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I've installed latest version and fee reduced to 0.0005 BTC. Which is absolutely fine for me and makes useless any additional tricks.
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February 25, 2012, 06:03:54 PM
 #10

it's not random. It's designed to maximize coin age and reduce inputs.

Bitcoin actually chooses coins with the goal of reducing change. (This is not the best way to do it.)

1NXYoJ5xU91Jp83XfVMHwwTUyZFK64BoAD
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February 25, 2012, 08:05:52 PM
 #11

If it is just random pick I'm thinking to have two wallets running. One to accept payment and leave there, another to send payments. Once in a while swap their functions.
it's not random. It's designed to maximize coin age and reduce inputs.

Where did this meme originate?  It's not true.  The official client will use coins with more than 6 confirmations if it can, but other than that makes no effort to use old coins.  It tries to find the set of coins which has the smallest value above the value you're trying to send, which usually results in a small 'change' output being left in your wallet, which can tend to increase future fees.

The idea of using two wallets is a reasonable one and should work.  Bear in mind that to avoid fees, each coin you spend should be at least one "bitcoin day" old.  i.e. multiply the coin's value in BTC by its age in days, and it that's more than about one then you can probably spend it for free.  That's just a rough rule of thumb, because the number of outputs also affects the transaction size, but only about 20% as much as the number of outputs does.  (Each input adds 179-181 bytes to the transaction size, while each input only adds 34 bytes).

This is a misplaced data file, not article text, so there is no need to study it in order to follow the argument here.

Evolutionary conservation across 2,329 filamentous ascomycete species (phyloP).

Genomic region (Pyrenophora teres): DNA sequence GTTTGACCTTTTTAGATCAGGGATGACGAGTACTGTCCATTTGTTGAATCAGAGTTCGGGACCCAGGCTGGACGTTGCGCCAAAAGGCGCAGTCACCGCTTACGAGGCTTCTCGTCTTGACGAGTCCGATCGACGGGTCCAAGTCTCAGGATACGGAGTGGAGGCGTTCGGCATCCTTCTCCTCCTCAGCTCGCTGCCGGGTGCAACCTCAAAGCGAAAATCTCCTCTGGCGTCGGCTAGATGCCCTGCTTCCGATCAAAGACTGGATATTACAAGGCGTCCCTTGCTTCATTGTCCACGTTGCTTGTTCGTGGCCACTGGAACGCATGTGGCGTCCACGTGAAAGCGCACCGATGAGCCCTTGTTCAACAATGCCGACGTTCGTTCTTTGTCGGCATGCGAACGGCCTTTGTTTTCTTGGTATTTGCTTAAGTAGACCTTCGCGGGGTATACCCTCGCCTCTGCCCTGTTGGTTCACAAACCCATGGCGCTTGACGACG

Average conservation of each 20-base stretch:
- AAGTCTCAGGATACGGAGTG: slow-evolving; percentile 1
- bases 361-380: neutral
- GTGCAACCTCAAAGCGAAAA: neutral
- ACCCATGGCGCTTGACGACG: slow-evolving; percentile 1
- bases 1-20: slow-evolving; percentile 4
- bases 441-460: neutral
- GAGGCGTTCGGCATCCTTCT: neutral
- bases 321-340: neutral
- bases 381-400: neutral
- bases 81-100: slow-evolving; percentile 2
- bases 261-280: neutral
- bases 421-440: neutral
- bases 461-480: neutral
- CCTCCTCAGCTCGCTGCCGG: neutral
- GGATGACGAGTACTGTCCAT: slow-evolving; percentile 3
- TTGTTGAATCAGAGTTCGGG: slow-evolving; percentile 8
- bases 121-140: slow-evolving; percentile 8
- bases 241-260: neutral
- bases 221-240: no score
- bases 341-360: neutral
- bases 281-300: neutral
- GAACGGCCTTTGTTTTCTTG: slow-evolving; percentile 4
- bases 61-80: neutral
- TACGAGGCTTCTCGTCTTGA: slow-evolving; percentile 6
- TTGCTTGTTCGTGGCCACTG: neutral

Alternatively, if you feel comfortable building the client from source, you can modify it so that it prefers older coins.  Find the bit in wallet.cpp that says:
Code:
    return (SelectCoinsMinConf(nTargetValue, 1, 6, setCoinsRet, nValueRet) ||
            SelectCoinsMinConf(nTargetValue, 1, 1, setCoinsRet, nValueRet) ||
            SelectCoinsMinConf(nTargetValue, 0, 1, setCoinsRet, nValueRet));
and add a few more lines, so it tries the oldest coins first.  Something like this would work:
Code:
    return (SelectCoinsMinConf(nTargetValue, 1, 6*24*30, setCoinsRet, nValueRet) || // try just using 30 day old coins first
            SelectCoinsMinConf(nTargetValue, 1, 6*24*7, setCoinsRet, nValueRet) || // then 7 day old
            SelectCoinsMinConf(nTargetValue, 1, 6*24, setCoinsRet, nValueRet) || // then 1 day old
            SelectCoinsMinConf(nTargetValue, 1, 6, setCoinsRet, nValueRet) || // then 1 hour old
            SelectCoinsMinConf(nTargetValue, 1, 1, setCoinsRet, nValueRet) ||
            SelectCoinsMinConf(nTargetValue, 0, 1, setCoinsRet, nValueRet));

Depending how 'micro' your coins are, and how old your wallet is, you might want to go further still, but I'm sure you get the point.

gmaxwell
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February 25, 2012, 10:04:36 PM
 #12

Alternatively, if you feel comfortable building the client from source, you can modify it so that it prefers older coins.  Find the bit in wallet.cpp that says:

Er! Danger Will Robinson! Danger!

The selection function is fairly greedy but the objective is non-convex, this can lead to surprising results.  You can currently end up paying more fees than you need. Consider the following sequence:

Say you want to send 1.0 BTC.
Selection pass runs, finds 1.0 BTC using 100 .01 BTC inputs that all have more than six confirms.
Software then decides that a fee of .01 (random figure) is needed based on the size of the transaction.
Selection runs again looking for 1.01, but can't find that much using inputs with >=6 confirms, so it considers 1 confirm transactions.
Selects inputs of 1.0,0.01 from the set of transactions with at least one confirm, and pays fees that are not really required.

Adding more stages makes this worse.   I have a patch here that first only considers inputs from the set which are high enough priority that any transaction composed solely of them will be high priority, somewhat like your posed your proposed patch but it sets the threshold to be max(144/value,1) confirms.  In my testing I found that it pretty frequently caused stupid decisions at least for wallets with distributions like mine.

If you want to iterate it should be over the entire CreateTransaction, not just inside select coins (and, in fact, all the SelectCoins iteration should be removed). I'm hesitant to write code to do this because any change in this area desperately needs test cases. This code is far too risky to change lightly.


dooglus
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February 25, 2012, 10:43:18 PM
 #13

Selection runs again looking for 1.01

Good point.  I missed that.